folch i torres square, barcelona
Ciutat Vella and Eixample are two districts of Barcelona that are significantly different, not only in terms of their urban morphology but also because of their social composition, their commercial activity or the role they play in the city as a whole. Within Ciutat Vella, Raval is, moreover, the neighbourhood with the highest percentage of population at risk of exclusion and the highest number of problems of coexistence among groups. It is, therefore, where public space has a more significant role in the articulation of coexistence.
The Folch i Torres square is located on the edge of the Raval, just next to the Eixample, of which it is separated by the Ronda de Sant Pau, halfway between two worlds that are substantially different.
Located in a lot where the women's prison of Barcelona was located until 1936, it was the object of a redevelopment at the end of the 1980s. This led to the creation of a large sandy area, located at the level of the
Reina Amàlia street, and a paved terrace with a dense robinia plantation, at the level of the Ronda de Sant Pau, about 3 m above the previous one. The difference between the two levels was saved by a wall that included
an ornamental fountain.
>This organization of the space, quite logical at first glance, had been transformed over the years into an accumulation of elements where uses were being located based on opportunity rather than on organizational coherence, so that the basketball court ended literally next to the children playground, or the petanque court right at the opposite end of the centre for elderly people.
It had also become a segregated space, which neighbours perceived as Raval’s last frontier. Even if the Eixample is just across the street, the feeling was that it was extremely far away, "behind" the wall with the fountain and the wooded mass. To reach it, it was necessary to take the stairs of Lleialtat Street or a semi-hidden ramp on one of the sides. The feeling of being next to another world with which there was little opportunity for dialogue was increasingly intense.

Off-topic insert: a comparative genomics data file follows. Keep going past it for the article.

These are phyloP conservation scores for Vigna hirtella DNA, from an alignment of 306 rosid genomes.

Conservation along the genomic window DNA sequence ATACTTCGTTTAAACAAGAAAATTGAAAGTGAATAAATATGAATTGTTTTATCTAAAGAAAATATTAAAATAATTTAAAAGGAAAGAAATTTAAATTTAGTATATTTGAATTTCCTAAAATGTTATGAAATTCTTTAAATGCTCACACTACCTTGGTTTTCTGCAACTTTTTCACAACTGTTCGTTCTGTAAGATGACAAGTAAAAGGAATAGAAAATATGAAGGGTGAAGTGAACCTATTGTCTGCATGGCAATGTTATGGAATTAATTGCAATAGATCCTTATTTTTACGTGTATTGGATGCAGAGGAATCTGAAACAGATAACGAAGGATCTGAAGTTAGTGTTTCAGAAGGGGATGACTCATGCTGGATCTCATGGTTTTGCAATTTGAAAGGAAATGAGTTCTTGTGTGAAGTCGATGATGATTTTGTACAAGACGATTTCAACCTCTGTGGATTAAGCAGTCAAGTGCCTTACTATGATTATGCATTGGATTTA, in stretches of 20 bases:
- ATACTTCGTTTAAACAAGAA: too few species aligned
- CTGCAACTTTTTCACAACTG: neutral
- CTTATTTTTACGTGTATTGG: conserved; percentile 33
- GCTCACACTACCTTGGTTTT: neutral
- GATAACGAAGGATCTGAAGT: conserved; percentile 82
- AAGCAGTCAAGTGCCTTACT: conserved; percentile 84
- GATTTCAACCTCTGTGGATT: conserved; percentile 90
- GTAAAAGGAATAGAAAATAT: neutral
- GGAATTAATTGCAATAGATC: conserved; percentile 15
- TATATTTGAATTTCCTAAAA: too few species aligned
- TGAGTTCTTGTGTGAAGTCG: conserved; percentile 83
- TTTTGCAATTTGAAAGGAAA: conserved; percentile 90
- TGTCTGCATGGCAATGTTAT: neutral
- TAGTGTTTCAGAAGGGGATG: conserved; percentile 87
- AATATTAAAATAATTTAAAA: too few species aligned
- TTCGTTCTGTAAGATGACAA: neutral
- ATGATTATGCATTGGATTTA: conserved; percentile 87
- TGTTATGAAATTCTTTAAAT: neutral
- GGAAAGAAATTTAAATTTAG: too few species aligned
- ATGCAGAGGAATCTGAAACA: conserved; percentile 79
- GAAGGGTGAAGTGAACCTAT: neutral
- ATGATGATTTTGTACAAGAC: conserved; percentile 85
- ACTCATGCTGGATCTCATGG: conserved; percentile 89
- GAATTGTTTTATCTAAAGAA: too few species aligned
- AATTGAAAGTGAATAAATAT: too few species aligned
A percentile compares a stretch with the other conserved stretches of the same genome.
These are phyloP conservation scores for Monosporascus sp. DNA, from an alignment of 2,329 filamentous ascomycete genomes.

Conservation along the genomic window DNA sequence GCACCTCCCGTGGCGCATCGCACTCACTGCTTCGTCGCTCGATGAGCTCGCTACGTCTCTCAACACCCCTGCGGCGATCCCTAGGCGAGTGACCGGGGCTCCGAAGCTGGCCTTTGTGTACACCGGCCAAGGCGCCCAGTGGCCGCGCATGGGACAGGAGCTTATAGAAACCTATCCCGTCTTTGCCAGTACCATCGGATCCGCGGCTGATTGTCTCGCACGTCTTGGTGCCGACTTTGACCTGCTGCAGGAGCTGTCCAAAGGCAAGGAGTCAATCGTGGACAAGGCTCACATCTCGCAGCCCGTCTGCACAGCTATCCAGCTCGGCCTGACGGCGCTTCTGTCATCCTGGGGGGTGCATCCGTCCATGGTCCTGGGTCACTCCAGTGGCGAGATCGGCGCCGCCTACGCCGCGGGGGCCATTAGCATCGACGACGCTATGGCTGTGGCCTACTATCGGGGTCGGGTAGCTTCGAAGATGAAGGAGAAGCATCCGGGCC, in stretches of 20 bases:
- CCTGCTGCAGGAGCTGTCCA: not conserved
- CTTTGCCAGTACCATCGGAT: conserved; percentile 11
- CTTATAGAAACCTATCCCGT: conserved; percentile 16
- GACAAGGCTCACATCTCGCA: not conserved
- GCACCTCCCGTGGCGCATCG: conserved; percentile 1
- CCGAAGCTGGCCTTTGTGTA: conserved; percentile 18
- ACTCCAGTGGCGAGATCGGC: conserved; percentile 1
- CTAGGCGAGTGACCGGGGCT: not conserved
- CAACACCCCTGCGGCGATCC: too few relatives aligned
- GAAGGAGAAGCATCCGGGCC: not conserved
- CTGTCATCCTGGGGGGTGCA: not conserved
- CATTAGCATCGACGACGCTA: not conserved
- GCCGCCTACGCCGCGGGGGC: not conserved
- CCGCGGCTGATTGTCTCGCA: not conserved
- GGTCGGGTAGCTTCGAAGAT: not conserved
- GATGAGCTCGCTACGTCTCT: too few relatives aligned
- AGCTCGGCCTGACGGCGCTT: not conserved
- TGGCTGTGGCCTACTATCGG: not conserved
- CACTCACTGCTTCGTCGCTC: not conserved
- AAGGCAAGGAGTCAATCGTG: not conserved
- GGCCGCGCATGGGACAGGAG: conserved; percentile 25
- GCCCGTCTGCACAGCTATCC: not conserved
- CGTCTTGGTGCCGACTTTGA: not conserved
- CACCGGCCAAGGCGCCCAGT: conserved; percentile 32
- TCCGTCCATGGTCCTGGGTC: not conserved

The project reverses the situation with two fundamental project decisions: the creation of a continuous topography that saves the gap between Reina Amàlia Street and Sant Pau Street with a slope of around 3%, and the articulation of a compositional mechanism of bands that allows organizing the multiplicity of uses with coherence.
This came out through a participatory process in which residents in the area voiced out their points of view and commented of the proposals that were being made. Local authorities were particularly keen on ensuring that the full process was transparent, open to all involved parties and within their planned estimate.
The objective was to transform the square into an element of contact between both urban areas and an opportunity to articulate the various confluences, in order to stop it being a cul-de-sac and become the gateway to Raval.
Divided into two vaguely triangular halves, it concentrates the most active areas – children playgrounds, petanque, circulations ... - near the residential facades of Lleialtat and Reina Amàlia streets, and creates a quieter area in front of the facade of the Milà i Fontanals secondary school. The new basketball court that can be also used for the festive activities of the neighbourhood is located near Ronda Sant Pau.
A great diagonal step way -highlighted by lamps of a bigger size than in the rest of the square- connects the corner of Lleialtat and Reina Amàlia with Ronda de Sant Pau, becoming the main axis that articulates the new relationship between the Raval and the Eixample.
Vegetation plays a fundamental role in the new image of the space through the combination of trees and plants that bloom at different times of the year. The square thus becomes a changing scenario throughout the seasons, a calendar of the neighbourhood that consolidates day by day its symbolic aspect as a city space.
The result is a square that opens to the outside and becomes a gateway to Raval; a space that takes care of the balance between the various users; where everyone can walk or sit quietly to chat or read; where multitudinous events can be organized; where the smallest ones may enjoy inclusive playgrounds, the youngsters a basketball court and the eldest petanque courts; a space of coexistence where, in short, the various groups of residents can find their place and interrelate.